Vaadin takes several steps to ensure your application remains secure. They’re described here.
Security fixes are implemented as fast as possible and released for all currently supported versions. The fix is mentioned in the release notes, and Vaadin also sends a separate security notification email to all Vaadin registered users, explaining the issue and how to fix it (typically by updating to a new maintenance version).
If a developer or user finds a potential security issue, they can report it directly to firstname.lastname@example.org. The issue is reviewed and fixed internally, before publishing to GitHub. See https://vaadin.com/security/ for more details.
If the issue is minor and public discussion is OK, issues can reported directly in GitHub.
All code that’s committed at Vaadin goes through an internal code review before it’s merged. Each change is also run against Vaadin existing battery of tens of thousands of unit, integration and behavior tests that have to be passed in order for the merge to be accepted.
Developers are also encouraged to actively think about security issues while developing the framework and its parts. Vaadin takes security seriously. Anyone can escalate an issue that they think might be a security issue, and investigating the issue is given priority over other tasks.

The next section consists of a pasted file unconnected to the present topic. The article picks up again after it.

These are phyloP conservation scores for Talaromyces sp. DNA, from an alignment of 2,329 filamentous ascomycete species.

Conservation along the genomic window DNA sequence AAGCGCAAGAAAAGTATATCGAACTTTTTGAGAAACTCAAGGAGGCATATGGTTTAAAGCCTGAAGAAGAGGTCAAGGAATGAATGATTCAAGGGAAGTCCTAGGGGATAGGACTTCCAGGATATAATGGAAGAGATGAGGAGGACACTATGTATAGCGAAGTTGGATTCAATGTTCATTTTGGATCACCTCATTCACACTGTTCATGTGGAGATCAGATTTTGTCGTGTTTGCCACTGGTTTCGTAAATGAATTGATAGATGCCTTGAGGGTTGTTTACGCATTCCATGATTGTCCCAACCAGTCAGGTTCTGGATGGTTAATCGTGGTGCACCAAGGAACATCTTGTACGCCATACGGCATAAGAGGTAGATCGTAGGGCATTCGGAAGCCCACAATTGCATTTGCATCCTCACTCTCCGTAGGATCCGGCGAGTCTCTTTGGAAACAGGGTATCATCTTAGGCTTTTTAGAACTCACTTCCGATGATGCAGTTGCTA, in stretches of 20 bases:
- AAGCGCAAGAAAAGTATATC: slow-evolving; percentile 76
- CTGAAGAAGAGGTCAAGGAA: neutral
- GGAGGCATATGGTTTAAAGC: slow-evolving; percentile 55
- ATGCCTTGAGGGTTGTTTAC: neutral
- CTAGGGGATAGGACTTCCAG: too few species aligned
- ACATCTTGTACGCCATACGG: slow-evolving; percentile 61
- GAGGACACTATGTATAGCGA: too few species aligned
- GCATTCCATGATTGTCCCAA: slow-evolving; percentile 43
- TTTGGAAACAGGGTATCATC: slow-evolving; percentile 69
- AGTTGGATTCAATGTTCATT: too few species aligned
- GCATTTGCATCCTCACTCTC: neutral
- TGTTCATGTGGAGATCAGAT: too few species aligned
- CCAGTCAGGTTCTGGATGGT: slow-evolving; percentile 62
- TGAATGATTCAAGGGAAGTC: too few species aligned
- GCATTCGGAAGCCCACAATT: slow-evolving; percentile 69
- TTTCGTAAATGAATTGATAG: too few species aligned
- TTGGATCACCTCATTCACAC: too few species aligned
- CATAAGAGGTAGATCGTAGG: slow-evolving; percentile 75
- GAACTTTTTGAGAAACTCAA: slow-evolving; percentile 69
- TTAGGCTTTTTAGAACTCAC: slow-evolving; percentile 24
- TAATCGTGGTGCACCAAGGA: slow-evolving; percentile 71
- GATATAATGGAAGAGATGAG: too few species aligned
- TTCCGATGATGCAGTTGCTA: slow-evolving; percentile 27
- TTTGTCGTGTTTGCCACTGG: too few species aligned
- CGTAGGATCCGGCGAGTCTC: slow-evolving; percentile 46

Vaadin always updates dependencies on third-party libraries when security patches for them are released. When necessary, a new maintenance version of Vaadin is created to apply the fix.
Usually, developers can also specifically update versions of external libraries using Maven, if updated versions of Vaadin libraries aren’t yet available. This is done by adding a new dependency definition to the project
pom.xml file with the required library and version number. This causes Maven to override the Vaadin-defined version of the dependency with whichever version the developer specified.